When something bad happens to people, "Why me?" is a common thing to ask. When something good happens to people, "Why me?" is also asked. I am sure that there are very few people who can (truthfully) claim never to have asked themselves this question.
And so it is with Baby A and I. "Why us?" Why our zygote? Why are we lucky enough that our split was even and clean? Why? Parents of multiples ask similar questions, as Pam mentioned in a comment on my last post. One baby turned into three sweet boys. Oh, the chances!
We have jokingly said "We were too much person for one person!" But really, chance favored us, and we are not sure why.
Another eternal question: what happens after we die? Oh, don't worry, I won't wax philosophical on you here. Here I introduce to you the idea of an ibeji. The Yoruba in western Africa have the highest rate of dizygotic twinning in the world. Their word for "twin" is "ibeji."
The meaning of "ibeji" I want to talk about is the wooden statues they carve to house the souls of twins who have died. They are formally known as "ere ibeji," where "ere" means "sacred image," "ibi" means "born," and "eji" means "two."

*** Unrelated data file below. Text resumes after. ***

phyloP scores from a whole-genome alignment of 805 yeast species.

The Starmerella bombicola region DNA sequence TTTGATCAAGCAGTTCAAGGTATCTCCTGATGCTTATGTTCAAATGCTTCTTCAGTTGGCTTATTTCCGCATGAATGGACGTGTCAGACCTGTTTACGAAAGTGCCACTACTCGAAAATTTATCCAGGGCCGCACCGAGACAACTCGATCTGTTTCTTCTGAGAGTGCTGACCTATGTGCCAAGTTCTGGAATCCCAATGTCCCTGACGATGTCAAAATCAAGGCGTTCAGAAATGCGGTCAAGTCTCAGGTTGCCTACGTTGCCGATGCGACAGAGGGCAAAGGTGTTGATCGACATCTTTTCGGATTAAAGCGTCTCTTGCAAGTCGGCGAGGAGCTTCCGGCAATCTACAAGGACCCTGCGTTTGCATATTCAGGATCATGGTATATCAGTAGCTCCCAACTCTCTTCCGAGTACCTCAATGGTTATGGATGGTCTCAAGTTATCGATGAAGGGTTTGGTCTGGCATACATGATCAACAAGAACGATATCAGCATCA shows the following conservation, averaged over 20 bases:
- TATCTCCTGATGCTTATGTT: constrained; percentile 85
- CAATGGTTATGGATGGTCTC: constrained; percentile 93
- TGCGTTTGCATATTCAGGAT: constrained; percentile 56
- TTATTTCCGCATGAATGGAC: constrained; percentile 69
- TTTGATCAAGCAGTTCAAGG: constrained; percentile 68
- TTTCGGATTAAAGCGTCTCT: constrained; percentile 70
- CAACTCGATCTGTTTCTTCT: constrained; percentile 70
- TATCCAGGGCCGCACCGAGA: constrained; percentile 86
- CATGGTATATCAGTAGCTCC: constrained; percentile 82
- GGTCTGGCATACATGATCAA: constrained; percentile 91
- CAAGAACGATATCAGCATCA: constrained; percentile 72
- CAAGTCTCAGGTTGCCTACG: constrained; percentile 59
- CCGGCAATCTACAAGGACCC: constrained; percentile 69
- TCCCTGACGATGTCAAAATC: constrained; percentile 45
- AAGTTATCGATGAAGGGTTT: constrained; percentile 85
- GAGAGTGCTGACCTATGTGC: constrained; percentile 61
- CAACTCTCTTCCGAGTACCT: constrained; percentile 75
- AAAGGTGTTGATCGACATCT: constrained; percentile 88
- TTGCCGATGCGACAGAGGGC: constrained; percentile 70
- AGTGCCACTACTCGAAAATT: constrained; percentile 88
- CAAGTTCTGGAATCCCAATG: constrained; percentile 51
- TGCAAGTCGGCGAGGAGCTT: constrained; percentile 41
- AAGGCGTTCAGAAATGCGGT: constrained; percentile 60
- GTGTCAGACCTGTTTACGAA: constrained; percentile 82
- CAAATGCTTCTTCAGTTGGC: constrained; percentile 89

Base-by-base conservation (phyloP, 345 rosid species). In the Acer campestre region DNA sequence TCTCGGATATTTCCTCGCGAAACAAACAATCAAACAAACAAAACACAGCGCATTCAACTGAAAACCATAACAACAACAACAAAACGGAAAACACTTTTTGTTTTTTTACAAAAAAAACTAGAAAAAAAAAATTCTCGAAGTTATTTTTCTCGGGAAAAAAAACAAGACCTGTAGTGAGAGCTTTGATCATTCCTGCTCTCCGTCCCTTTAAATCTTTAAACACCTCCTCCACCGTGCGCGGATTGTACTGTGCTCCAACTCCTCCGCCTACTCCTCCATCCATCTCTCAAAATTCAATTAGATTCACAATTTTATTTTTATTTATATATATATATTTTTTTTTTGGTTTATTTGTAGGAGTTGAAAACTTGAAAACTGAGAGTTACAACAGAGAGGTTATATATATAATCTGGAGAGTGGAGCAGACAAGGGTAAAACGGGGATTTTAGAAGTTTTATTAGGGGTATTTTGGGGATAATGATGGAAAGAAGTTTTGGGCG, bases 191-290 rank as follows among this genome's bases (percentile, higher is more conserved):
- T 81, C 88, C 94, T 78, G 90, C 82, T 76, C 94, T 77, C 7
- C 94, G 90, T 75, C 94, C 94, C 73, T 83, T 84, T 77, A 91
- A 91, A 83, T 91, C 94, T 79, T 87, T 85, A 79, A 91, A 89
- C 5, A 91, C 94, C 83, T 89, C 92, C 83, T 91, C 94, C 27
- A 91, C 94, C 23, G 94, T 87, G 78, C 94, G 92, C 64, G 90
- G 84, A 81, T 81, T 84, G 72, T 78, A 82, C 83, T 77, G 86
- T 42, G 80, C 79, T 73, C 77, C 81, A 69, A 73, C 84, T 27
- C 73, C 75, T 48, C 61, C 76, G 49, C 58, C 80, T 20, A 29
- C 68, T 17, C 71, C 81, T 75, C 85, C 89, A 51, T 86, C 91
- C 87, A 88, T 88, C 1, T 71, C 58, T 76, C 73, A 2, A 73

The Yoruba believe that twins share a soul, and thus if one passes away in infancy, that part of the soul must remain on earth so the other twin can live. The statue houses that part of the soul. Even if both twins die, ere ibeji are made and kept. The statues are cared for as if they were living, and are kept in a special place in the family's home.
Interestingly enough, apparently twins are descended from the colobus monkey, whose flesh is forbidden to the Yoruba. During festivals where mothers dance with their ere ibeji, they sing songs honoring twins, many of which emphasize this connection. Sometimes, twins are even referred to as "children of the monkey." Our parents used to call us "monkeys" because we were climbers as toddlers (we climbed EVERYTHING). Coincidence? Maybe not.
Here's where I got all this information:
Yoruba Customs and Beliefs Pertaining to Twins
Wikipedia article: Yoruba People
Wikipedia article: Ibeji
Ere Ibejis: Yoruba Twin Figures from the Bryn Mawr College Collection